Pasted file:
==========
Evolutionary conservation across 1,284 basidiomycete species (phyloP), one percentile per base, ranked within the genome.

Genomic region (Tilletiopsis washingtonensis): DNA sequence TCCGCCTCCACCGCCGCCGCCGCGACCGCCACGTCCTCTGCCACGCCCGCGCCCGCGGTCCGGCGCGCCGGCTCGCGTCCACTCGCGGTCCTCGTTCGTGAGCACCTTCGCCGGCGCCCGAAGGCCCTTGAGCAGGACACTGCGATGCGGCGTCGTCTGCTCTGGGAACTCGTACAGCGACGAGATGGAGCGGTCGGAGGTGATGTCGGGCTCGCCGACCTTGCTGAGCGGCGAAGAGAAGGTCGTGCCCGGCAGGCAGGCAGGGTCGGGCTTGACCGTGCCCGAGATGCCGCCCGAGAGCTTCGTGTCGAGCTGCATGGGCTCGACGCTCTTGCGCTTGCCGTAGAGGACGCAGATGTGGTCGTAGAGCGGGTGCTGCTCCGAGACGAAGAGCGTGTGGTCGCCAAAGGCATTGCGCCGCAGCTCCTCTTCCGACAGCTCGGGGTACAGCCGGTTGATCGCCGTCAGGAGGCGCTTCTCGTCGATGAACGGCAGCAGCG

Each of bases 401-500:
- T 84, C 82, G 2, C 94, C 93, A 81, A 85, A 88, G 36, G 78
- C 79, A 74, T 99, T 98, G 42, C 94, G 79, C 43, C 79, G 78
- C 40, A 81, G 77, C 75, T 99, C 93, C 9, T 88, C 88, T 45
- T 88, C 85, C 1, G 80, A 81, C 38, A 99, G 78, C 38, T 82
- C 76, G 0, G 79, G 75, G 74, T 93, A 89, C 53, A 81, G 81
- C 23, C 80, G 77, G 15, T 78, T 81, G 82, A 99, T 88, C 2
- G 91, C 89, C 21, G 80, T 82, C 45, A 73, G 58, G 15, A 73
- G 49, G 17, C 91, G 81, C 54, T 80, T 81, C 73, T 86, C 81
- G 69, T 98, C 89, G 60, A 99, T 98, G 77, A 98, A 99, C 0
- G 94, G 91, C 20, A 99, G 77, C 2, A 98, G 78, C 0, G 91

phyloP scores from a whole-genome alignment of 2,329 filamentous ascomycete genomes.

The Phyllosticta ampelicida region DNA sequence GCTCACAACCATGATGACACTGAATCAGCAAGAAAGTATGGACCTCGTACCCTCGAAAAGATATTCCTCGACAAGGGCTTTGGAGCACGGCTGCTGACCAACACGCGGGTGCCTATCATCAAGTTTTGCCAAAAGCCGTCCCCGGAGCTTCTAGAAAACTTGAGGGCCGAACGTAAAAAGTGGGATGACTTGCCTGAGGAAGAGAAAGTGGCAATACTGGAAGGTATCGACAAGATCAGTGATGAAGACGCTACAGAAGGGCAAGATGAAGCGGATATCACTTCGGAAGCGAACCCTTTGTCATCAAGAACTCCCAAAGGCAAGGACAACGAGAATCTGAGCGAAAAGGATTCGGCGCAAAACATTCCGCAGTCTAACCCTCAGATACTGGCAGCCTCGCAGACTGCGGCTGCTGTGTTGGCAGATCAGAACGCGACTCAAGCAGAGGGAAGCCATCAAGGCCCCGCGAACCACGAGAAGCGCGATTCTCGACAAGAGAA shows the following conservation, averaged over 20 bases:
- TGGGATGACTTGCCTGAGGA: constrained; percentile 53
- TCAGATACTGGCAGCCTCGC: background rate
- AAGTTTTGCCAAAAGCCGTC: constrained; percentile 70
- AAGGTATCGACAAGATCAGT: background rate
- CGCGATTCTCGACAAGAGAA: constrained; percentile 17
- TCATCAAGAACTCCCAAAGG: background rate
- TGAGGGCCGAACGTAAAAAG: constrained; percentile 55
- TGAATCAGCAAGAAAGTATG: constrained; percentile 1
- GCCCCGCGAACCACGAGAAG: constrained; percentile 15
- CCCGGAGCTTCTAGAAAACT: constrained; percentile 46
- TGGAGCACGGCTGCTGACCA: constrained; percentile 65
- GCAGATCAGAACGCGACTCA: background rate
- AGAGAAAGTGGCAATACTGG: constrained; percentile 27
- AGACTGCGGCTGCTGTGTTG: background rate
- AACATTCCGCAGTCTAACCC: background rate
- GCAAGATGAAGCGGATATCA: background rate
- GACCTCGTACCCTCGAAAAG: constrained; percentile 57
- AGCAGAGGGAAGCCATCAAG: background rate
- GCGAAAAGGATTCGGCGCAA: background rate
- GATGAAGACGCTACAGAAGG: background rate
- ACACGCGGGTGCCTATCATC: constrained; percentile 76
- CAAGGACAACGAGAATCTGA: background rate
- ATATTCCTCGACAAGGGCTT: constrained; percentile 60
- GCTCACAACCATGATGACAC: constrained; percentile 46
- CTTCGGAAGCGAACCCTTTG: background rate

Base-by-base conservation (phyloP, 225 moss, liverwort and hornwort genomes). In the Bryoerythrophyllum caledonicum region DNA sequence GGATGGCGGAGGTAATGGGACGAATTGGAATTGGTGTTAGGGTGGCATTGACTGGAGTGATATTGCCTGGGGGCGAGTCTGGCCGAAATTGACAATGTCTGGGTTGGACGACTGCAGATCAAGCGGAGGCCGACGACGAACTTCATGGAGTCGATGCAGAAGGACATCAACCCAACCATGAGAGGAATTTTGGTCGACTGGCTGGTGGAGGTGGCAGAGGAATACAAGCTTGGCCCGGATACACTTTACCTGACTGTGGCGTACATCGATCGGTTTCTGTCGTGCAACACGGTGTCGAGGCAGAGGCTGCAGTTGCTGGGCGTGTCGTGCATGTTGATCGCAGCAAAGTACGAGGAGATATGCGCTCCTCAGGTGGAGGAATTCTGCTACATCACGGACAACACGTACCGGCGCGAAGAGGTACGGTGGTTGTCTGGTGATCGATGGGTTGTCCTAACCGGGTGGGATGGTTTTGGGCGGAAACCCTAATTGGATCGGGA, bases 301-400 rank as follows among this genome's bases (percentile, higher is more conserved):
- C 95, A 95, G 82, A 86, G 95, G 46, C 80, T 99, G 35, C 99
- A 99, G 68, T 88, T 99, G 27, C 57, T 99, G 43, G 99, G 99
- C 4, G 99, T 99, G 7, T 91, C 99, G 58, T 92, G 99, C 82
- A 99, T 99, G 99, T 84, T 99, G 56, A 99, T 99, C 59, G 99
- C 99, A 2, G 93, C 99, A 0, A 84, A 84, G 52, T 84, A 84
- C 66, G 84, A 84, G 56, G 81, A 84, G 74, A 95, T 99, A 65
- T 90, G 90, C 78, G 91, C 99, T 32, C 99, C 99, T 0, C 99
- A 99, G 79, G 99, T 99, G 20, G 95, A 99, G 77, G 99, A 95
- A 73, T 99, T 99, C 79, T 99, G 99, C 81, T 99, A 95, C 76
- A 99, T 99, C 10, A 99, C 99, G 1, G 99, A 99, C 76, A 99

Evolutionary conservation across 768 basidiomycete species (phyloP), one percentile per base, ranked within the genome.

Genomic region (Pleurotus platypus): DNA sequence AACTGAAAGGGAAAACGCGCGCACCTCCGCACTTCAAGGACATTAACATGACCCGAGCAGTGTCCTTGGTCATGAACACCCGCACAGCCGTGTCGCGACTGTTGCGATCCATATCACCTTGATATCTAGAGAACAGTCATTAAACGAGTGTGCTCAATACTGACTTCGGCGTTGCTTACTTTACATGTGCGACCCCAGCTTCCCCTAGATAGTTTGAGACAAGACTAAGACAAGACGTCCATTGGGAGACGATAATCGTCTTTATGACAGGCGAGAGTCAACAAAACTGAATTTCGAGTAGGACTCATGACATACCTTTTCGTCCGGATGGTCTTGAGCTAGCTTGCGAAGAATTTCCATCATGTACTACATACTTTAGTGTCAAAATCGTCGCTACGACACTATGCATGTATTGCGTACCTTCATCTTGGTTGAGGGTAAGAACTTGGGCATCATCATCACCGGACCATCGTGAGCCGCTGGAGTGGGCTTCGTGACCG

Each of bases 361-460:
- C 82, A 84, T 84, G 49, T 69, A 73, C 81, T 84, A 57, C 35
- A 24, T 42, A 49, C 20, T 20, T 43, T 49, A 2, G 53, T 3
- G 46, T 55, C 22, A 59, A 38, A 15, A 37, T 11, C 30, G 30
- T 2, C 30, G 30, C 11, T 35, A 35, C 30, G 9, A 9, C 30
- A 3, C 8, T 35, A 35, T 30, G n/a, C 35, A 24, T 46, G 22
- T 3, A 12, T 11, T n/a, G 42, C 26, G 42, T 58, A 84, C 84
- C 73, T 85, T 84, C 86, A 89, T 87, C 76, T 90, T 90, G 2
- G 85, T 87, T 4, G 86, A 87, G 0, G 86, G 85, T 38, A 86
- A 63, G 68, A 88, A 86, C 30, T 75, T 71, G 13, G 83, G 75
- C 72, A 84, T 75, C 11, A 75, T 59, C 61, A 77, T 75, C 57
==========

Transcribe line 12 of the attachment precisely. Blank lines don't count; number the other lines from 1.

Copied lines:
- G 69, T 98, C 89, G 60, A 99, T 98, G 77, A 98, A 99, C 0